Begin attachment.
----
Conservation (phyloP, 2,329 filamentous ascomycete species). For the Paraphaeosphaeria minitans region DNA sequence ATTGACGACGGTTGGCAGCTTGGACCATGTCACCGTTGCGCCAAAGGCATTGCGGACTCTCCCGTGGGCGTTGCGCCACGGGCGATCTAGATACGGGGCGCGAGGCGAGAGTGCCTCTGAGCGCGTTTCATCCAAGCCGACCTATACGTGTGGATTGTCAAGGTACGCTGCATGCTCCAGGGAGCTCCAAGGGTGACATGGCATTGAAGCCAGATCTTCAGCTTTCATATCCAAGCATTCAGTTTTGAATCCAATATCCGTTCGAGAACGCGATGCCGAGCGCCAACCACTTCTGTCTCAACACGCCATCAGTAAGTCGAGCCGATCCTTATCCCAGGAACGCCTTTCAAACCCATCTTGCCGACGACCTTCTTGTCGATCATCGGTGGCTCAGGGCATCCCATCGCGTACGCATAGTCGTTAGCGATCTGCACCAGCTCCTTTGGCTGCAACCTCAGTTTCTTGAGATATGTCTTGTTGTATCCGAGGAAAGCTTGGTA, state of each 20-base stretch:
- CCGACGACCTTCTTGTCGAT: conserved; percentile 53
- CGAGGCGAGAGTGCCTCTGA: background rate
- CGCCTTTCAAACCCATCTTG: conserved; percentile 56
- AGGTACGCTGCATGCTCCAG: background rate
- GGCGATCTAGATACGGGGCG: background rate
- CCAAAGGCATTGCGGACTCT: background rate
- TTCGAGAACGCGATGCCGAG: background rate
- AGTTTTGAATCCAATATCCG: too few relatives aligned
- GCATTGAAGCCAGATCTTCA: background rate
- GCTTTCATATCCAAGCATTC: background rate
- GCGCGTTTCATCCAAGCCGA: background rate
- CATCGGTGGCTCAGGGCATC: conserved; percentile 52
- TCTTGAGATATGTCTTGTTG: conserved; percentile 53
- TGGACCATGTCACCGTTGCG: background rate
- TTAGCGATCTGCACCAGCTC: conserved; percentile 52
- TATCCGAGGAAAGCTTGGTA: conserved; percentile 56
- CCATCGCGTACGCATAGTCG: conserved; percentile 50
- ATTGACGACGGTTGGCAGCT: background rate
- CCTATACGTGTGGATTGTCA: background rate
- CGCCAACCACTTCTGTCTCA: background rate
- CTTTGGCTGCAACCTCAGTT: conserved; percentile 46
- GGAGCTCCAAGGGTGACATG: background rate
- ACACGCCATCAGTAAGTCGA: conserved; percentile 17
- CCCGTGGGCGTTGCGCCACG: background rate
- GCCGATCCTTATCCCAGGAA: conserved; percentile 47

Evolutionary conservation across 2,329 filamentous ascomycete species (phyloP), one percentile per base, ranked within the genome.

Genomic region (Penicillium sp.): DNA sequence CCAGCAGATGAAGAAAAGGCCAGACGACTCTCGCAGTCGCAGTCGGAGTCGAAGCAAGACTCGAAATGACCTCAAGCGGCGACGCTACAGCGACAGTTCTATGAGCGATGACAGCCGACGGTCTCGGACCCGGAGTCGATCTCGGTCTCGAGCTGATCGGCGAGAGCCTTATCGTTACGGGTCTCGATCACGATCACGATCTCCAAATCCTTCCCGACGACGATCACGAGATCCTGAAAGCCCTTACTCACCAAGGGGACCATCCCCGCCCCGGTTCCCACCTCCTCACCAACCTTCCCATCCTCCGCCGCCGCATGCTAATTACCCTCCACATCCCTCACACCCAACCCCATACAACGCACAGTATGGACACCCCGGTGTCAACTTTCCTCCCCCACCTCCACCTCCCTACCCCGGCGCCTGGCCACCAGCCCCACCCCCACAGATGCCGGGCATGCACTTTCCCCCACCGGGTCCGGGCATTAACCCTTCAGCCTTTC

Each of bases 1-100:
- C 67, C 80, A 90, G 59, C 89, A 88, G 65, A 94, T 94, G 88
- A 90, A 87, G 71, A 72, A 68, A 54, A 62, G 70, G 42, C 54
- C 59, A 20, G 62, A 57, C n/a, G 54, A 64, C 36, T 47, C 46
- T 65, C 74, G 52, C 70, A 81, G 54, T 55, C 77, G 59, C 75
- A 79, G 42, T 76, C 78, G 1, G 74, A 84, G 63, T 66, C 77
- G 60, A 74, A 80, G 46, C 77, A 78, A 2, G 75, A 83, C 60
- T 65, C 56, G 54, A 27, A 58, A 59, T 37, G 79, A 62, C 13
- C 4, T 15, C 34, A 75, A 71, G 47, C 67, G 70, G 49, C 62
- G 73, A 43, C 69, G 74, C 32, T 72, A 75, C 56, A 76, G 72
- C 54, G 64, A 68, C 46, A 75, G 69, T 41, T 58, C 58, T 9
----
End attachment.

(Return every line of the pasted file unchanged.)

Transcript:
Conservation (phyloP, 2,329 filamentous ascomycete species). For the Paraphaeosphaeria minitans region DNA sequence ATTGACGACGGTTGGCAGCTTGGACCATGTCACCGTTGCGCCAAAGGCATTGCGGACTCTCCCGTGGGCGTTGCGCCACGGGCGATCTAGATACGGGGCGCGAGGCGAGAGTGCCTCTGAGCGCGTTTCATCCAAGCCGACCTATACGTGTGGATTGTCAAGGTACGCTGCATGCTCCAGGGAGCTCCAAGGGTGACATGGCATTGAAGCCAGATCTTCAGCTTTCATATCCAAGCATTCAGTTTTGAATCCAATATCCGTTCGAGAACGCGATGCCGAGCGCCAACCACTTCTGTCTCAACACGCCATCAGTAAGTCGAGCCGATCCTTATCCCAGGAACGCCTTTCAAACCCATCTTGCCGACGACCTTCTTGTCGATCATCGGTGGCTCAGGGCATCCCATCGCGTACGCATAGTCGTTAGCGATCTGCACCAGCTCCTTTGGCTGCAACCTCAGTTTCTTGAGATATGTCTTGTTGTATCCGAGGAAAGCTTGGTA, state of each 20-base stretch:
- CCGACGACCTTCTTGTCGAT: conserved; percentile 53
- CGAGGCGAGAGTGCCTCTGA: background rate
- CGCCTTTCAAACCCATCTTG: conserved; percentile 56
- AGGTACGCTGCATGCTCCAG: background rate
- GGCGATCTAGATACGGGGCG: background rate
- CCAAAGGCATTGCGGACTCT: background rate
- TTCGAGAACGCGATGCCGAG: background rate
- AGTTTTGAATCCAATATCCG: too few relatives aligned
- GCATTGAAGCCAGATCTTCA: background rate
- GCTTTCATATCCAAGCATTC: background rate
- GCGCGTTTCATCCAAGCCGA: background rate
- CATCGGTGGCTCAGGGCATC: conserved; percentile 52
- TCTTGAGATATGTCTTGTTG: conserved; percentile 53
- TGGACCATGTCACCGTTGCG: background rate
- TTAGCGATCTGCACCAGCTC: conserved; percentile 52
- TATCCGAGGAAAGCTTGGTA: conserved; percentile 56
- CCATCGCGTACGCATAGTCG: conserved; percentile 50
- ATTGACGACGGTTGGCAGCT: background rate
- CCTATACGTGTGGATTGTCA: background rate
- CGCCAACCACTTCTGTCTCA: background rate
- CTTTGGCTGCAACCTCAGTT: conserved; percentile 46
- GGAGCTCCAAGGGTGACATG: background rate
- ACACGCCATCAGTAAGTCGA: conserved; percentile 17
- CCCGTGGGCGTTGCGCCACG: background rate
- GCCGATCCTTATCCCAGGAA: conserved; percentile 47

Evolutionary conservation across 2,329 filamentous ascomycete species (phyloP), one percentile per base, ranked within the genome.

Genomic region (Penicillium sp.): DNA sequence CCAGCAGATGAAGAAAAGGCCAGACGACTCTCGCAGTCGCAGTCGGAGTCGAAGCAAGACTCGAAATGACCTCAAGCGGCGACGCTACAGCGACAGTTCTATGAGCGATGACAGCCGACGGTCTCGGACCCGGAGTCGATCTCGGTCTCGAGCTGATCGGCGAGAGCCTTATCGTTACGGGTCTCGATCACGATCACGATCTCCAAATCCTTCCCGACGACGATCACGAGATCCTGAAAGCCCTTACTCACCAAGGGGACCATCCCCGCCCCGGTTCCCACCTCCTCACCAACCTTCCCATCCTCCGCCGCCGCATGCTAATTACCCTCCACATCCCTCACACCCAACCCCATACAACGCACAGTATGGACACCCCGGTGTCAACTTTCCTCCCCCACCTCCACCTCCCTACCCCGGCGCCTGGCCACCAGCCCCACCCCCACAGATGCCGGGCATGCACTTTCCCCCACCGGGTCCGGGCATTAACCCTTCAGCCTTTC

Each of bases 1-100:
- C 67, C 80, A 90, G 59, C 89, A 88, G 65, A 94, T 94, G 88
- A 90, A 87, G 71, A 72, A 68, A 54, A 62, G 70, G 42, C 54
- C 59, A 20, G 62, A 57, C n/a, G 54, A 64, C 36, T 47, C 46
- T 65, C 74, G 52, C 70, A 81, G 54, T 55, C 77, G 59, C 75
- A 79, G 42, T 76, C 78, G 1, G 74, A 84, G 63, T 66, C 77
- G 60, A 74, A 80, G 46, C 77, A 78, A 2, G 75, A 83, C 60
- T 65, C 56, G 54, A 27, A 58, A 59, T 37, G 79, A 62, C 13
- C 4, T 15, C 34, A 75, A 71, G 47, C 67, G 70, G 49, C 62
- G 73, A 43, C 69, G 74, C 32, T 72, A 75, C 56, A 76, G 72
- C 54, G 64, A 68, C 46, A 75, G 69, T 41, T 58, C 58, T 9